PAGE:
Metros as Moderators of Contextual Dynamics

Neighborhood Economic Change in an Era of Metropolitan Divergence

Schachner, Jared N. Neighborhood Economic Change in an Era of Metropolitan Divergence. Urban Affairs Review. Online First.

This study foregrounds the metropolitan area as a key driver of contemporary neighborhood economic change. The recent “Great Divergence” in metros’ economic, social, and political conditions suggests metros increasingly stratify neighborhood trajectories. Yet, many studies only consider neighborhood-level predictors of change or implicate metro-level factors more applicable to the twentieth century (e.g., manufacturing exposure) than the twenty first. To clarify the metro's contemporary role, this study synthesizes multiple literatures, deriving novel hypotheses that link metropolitan skill agglomeration and income segregation to neighborhood economic change, and then tests them using multilevel models and data drawn from multiple sources, including the census, Opportunity Insights, and National Transit Database. Analyses, based on all neighborhoods within 325 metros between 2000 and the mid-2010s, suggest over 10% of the variance in neighborhood median income change resides between, rather than within, metros. As predicted, metro skill agglomeration dynamics appear to boost neighborhoods’ median incomes, and metro income segregation depresses them. Results remain intact after accounting for state fixed effects and controls for five plausible alternative explanations of metro effects. Overall, the study provides a theoretical and empirical foundation for future neighborhood change research highlighting the metro in general, and two higher order spatial processes—income segregation and skill agglomeration—in particular.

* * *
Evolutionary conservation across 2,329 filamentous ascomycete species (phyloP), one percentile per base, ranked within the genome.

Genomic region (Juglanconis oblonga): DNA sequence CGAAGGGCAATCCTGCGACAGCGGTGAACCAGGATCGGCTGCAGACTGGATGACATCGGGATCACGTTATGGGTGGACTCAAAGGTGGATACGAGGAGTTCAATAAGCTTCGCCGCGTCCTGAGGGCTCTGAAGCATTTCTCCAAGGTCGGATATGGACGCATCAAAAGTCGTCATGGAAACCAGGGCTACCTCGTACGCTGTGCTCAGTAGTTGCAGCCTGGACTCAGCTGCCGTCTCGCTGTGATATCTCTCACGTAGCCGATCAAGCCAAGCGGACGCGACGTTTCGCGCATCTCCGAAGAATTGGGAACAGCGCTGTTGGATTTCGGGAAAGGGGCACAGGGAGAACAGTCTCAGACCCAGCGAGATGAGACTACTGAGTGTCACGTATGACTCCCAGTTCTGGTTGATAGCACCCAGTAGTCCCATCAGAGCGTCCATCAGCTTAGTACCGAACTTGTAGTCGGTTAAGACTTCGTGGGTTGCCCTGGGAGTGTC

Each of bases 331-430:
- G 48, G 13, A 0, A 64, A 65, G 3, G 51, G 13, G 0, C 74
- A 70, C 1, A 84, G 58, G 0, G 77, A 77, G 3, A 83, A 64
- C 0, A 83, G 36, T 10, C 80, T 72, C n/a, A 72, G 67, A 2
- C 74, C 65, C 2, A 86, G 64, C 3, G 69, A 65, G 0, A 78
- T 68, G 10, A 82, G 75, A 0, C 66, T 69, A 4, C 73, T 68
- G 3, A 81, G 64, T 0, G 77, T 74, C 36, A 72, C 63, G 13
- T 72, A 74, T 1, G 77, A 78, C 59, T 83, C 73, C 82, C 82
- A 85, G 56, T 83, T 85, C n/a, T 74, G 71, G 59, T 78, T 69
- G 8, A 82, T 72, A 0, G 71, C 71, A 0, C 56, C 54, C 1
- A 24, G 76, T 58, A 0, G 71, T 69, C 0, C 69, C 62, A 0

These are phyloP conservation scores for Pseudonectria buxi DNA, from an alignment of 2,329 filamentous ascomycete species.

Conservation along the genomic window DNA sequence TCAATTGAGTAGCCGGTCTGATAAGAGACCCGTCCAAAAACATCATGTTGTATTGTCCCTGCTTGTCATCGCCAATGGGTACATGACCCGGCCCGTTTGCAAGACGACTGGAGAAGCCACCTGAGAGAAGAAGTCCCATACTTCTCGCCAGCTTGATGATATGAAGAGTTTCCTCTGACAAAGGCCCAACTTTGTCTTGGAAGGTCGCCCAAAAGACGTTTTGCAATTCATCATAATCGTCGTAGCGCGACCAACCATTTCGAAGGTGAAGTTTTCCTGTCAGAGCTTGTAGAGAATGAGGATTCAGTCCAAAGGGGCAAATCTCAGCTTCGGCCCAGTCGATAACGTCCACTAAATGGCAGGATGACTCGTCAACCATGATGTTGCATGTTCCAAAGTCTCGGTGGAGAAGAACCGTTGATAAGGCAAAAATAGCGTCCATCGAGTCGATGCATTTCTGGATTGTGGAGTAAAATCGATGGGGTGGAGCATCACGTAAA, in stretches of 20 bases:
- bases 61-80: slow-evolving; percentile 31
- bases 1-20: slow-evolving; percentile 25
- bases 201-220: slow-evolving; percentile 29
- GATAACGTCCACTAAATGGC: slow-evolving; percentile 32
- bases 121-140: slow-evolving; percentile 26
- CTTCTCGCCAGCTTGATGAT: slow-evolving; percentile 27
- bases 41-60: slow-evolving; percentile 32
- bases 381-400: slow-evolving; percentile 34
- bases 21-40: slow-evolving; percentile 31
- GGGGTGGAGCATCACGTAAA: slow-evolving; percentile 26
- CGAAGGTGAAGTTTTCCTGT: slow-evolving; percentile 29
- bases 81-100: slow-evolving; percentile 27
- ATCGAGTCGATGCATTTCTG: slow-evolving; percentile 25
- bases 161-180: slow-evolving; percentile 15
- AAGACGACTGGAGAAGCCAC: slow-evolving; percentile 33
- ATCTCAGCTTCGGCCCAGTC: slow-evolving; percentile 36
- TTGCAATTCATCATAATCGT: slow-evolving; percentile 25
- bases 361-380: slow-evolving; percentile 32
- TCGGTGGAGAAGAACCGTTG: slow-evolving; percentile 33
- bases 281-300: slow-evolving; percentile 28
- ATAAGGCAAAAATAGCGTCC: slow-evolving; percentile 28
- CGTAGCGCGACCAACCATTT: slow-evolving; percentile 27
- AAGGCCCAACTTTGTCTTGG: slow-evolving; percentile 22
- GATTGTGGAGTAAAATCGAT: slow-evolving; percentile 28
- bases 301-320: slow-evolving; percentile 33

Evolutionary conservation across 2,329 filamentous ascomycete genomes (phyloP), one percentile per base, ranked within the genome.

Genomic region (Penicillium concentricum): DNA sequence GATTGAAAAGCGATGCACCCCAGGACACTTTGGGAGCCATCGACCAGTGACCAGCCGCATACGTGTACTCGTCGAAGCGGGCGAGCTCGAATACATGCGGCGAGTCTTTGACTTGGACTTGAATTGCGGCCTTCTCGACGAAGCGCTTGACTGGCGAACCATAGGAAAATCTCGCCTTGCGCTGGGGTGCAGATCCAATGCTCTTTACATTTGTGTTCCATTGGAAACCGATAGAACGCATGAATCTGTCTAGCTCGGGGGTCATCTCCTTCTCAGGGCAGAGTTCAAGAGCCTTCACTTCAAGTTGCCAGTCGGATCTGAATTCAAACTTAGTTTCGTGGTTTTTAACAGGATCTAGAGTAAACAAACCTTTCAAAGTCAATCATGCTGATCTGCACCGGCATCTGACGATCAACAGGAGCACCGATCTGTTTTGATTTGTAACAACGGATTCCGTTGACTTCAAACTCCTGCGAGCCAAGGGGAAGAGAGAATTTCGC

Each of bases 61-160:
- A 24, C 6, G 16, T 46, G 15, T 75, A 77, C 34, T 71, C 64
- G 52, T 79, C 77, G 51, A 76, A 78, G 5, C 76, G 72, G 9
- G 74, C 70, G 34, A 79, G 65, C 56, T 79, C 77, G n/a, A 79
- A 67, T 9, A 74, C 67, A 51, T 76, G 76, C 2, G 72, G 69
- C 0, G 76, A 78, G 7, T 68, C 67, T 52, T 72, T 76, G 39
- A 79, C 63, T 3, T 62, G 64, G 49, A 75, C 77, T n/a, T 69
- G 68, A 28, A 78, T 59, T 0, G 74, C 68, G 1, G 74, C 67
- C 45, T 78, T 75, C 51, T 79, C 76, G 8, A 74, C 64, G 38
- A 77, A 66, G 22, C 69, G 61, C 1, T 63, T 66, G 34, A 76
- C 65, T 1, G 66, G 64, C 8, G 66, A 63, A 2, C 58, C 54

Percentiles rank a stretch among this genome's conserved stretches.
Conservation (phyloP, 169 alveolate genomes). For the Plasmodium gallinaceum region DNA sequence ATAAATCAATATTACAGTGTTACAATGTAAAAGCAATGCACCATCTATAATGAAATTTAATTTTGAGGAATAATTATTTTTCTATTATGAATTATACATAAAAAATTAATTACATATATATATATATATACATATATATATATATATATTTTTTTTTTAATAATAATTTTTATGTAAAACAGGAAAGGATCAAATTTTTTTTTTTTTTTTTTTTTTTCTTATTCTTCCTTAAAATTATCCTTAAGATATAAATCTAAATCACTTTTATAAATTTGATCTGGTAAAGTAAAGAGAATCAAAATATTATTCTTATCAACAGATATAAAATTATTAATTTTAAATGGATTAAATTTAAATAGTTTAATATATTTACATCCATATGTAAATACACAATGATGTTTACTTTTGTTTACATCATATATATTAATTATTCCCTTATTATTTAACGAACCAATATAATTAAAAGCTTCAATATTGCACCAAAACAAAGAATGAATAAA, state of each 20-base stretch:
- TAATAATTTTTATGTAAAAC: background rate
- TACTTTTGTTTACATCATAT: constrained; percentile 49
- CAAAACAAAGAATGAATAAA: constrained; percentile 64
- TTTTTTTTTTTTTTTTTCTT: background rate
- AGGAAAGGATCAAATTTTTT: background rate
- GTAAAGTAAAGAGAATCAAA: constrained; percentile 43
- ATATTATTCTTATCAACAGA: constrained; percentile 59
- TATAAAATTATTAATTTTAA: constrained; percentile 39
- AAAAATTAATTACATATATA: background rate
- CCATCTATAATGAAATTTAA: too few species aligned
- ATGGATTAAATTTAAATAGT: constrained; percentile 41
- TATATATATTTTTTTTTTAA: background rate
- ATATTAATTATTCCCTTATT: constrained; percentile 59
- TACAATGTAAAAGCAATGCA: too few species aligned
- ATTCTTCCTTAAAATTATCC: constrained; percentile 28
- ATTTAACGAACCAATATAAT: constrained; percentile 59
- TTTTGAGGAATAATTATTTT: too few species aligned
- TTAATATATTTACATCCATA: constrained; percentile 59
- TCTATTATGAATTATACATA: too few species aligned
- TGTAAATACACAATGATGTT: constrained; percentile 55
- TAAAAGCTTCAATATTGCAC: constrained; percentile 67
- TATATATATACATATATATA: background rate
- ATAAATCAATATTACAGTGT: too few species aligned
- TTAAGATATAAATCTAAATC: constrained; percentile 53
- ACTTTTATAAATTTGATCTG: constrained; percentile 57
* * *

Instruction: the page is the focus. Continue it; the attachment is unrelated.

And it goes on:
Keywords: neighborhood change, income inequality/stratification, residential segregation, agglomeration economies, metropolitan areas, multilevel models